NORWAY – A structural engineer who inspected the Opera House roof failure on Sept. 28, eight days after it occurred, said the structural integrity of the historic downtown landmark “has been seriously compromised” and predicts the building’s eventual collapse if nothing is done.

According to the report dated Oct. 1, four to six roof trusses failed along the middle third of the south (Pennesseewassee Stream-facing) wall, which has bowed at least six inches and may be unstable. The trusses dropped about 18 inches and broke the sprinkler system pipe, setting off the sprinkler system, which sounded the alarm throughout downtown Norway on Sept. 21.

In the report faxed to Code Enforcement Officer Jeffrey VanDecker on Monday and released to the Sun Journal late Wednesday afternoon, Joseph Neville, a Poland-based consulting structural engineer, said, “It is quite possible that this building in its present condition is on a path of progressive collapse. As the building stands at the time of this inspection, if nothing is done additional structural failures may occur.”

The midafternoon roof collapse caused water to pour through the ceilings of the three-story 1894 brick building and forced two ground floor businesses to move out.

The Main Street building is considered the heart of the downtown National Historic District and the town symbol.

Despite repeated questions about the public’s safety because of the apparent compromised integrity of the building, including the bowing of exterior walls, town officials continued to insist for days that the building was safe and secure. It was not until the day the structural engineer inspected the building that town officials put up barriers and tape to restrict access near the building.

In his report, which is expected to be discussed at tonight’s selectmen’s meeting, Neville “strongly” recommended that the owner retain the services of a structural engineer to provide services to shore the existing structure and restore the structural integrity of the building.

The reports appears to confirm what tenants claimed several days after the event when they were allegedly told by the building owner Barry Mazzaglia of Bitim Enterprises in Londonderry, N.H., that there was an “Olympic pool” amount of water that had collected on the rubber membrane sunken roof and it caused the damage.

Mazzaglia carries no insurance on the building, according to Fire Chief Michael Mann.

In his report, Neville said that based on inspection observations and calculating the depth and location of water required to overload trusses, it was not possible for a break in a sprinkler pipe located above the third floor ceiling to cause the trusses to fail.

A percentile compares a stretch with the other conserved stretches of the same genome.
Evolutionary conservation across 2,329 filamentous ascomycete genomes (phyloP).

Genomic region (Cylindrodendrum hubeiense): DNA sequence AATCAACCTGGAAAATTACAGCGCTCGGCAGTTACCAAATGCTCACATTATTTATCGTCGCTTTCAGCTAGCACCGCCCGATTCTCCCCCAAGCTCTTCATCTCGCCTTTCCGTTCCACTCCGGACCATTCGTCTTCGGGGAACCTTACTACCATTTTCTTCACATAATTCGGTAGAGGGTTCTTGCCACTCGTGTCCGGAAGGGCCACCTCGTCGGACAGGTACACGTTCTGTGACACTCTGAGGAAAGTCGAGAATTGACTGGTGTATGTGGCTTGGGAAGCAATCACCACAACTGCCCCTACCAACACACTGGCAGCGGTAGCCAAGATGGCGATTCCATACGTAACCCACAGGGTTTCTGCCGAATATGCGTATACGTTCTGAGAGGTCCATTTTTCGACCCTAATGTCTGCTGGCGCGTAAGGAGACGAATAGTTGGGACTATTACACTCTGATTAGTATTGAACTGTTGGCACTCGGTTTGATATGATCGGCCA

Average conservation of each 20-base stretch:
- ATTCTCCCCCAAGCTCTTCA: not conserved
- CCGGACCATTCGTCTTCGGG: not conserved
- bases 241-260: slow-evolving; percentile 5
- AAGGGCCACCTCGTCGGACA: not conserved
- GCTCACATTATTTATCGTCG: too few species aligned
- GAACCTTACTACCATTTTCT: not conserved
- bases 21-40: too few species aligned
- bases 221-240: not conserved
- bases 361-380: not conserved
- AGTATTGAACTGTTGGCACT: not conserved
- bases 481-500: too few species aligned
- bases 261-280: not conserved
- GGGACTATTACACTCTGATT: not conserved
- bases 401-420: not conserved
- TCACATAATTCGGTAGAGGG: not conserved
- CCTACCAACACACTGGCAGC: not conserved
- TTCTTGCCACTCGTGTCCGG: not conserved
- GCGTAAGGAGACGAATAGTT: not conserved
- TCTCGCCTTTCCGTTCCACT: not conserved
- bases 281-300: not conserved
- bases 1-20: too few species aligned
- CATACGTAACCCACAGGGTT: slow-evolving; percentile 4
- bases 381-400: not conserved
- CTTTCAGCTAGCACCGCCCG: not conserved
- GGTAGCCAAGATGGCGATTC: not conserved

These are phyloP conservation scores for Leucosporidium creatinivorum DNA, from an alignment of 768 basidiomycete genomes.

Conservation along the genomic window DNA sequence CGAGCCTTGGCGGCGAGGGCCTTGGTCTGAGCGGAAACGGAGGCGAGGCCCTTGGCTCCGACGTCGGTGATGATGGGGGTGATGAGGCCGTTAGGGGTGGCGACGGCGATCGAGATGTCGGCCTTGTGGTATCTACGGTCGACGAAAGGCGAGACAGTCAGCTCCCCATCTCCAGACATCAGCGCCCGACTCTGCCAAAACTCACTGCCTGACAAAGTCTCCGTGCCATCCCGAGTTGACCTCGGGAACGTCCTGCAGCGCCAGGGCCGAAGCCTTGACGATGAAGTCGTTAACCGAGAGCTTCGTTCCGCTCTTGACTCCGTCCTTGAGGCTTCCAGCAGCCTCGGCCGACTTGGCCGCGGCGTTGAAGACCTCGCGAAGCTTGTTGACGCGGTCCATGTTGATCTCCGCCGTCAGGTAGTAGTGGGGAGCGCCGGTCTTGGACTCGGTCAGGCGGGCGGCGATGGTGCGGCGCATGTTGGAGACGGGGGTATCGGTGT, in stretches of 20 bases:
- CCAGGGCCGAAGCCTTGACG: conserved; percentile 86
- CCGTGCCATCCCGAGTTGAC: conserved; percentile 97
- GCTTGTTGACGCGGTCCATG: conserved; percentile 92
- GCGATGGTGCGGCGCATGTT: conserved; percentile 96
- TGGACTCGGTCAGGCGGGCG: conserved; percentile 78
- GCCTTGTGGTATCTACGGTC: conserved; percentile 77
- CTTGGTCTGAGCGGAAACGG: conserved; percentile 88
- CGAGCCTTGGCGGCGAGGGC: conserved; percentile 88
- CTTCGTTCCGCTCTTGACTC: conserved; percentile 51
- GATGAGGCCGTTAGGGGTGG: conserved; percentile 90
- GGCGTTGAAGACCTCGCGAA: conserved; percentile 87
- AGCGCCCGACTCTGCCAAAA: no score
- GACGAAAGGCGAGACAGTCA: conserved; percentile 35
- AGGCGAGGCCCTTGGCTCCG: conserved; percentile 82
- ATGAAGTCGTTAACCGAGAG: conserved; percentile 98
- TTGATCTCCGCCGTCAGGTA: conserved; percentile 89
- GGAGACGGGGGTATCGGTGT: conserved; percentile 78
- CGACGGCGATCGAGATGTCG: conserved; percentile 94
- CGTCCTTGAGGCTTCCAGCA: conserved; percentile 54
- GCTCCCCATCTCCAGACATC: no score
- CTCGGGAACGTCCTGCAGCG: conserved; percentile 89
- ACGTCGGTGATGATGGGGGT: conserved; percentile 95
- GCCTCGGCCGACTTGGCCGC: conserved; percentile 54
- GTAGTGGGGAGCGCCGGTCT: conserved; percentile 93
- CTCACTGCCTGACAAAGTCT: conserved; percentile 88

Neville noted that he observed the south wall grade from the adjacent second and third floors of the Odd Fellow Building. Because of “safety concerns,” he said he did not directly inspect the failed trusses.

His inspection revealed that four to six roof trusses failed along the middle third of the south wall, according to the report. The trusses bottom chords appear to have dropped approximately 18 inches.

“Most probably, the trusses had deteriorated at their supports on the south wall. Over time the roof gradually sagged as deterioration increased and thus created a ponding condition where more and more rain water accumulated on the roof,” Neville said. “Finally the trusses failed, dropped and broke the sprinkler pipe located below the ceiling and consequently activated the sprinkler system.”

Neville said as best as he could calculate, the depth of the ponded water on the roof was about eight inches deep.

He also stated that from exterior observations it appears the south wall bowed approximately six inches in several places along the wall of the failed trusses.

The owner, who has steadfastly refused to comment, has been at the site almost daily for the past two weeks bringing in pickup truck loads of lumber to shore up the interior of the building.

Neville has recommended that the shoring continue to the basement and to some form of footing. At the time of his observation, Neville said, “As it stands now, the shoring load is supported by a few second-floor joists which are structurally inadequate to carry the roof loads.”

He stated the entire shoring system should be designed by a structural engineer. And, he said, the failed trusses need to be observed to determine exactly what failed and what kept them from completely collapsing.

The selectmen’s meeting begins at 7 p.m. in Town Hall on Danforth Street.

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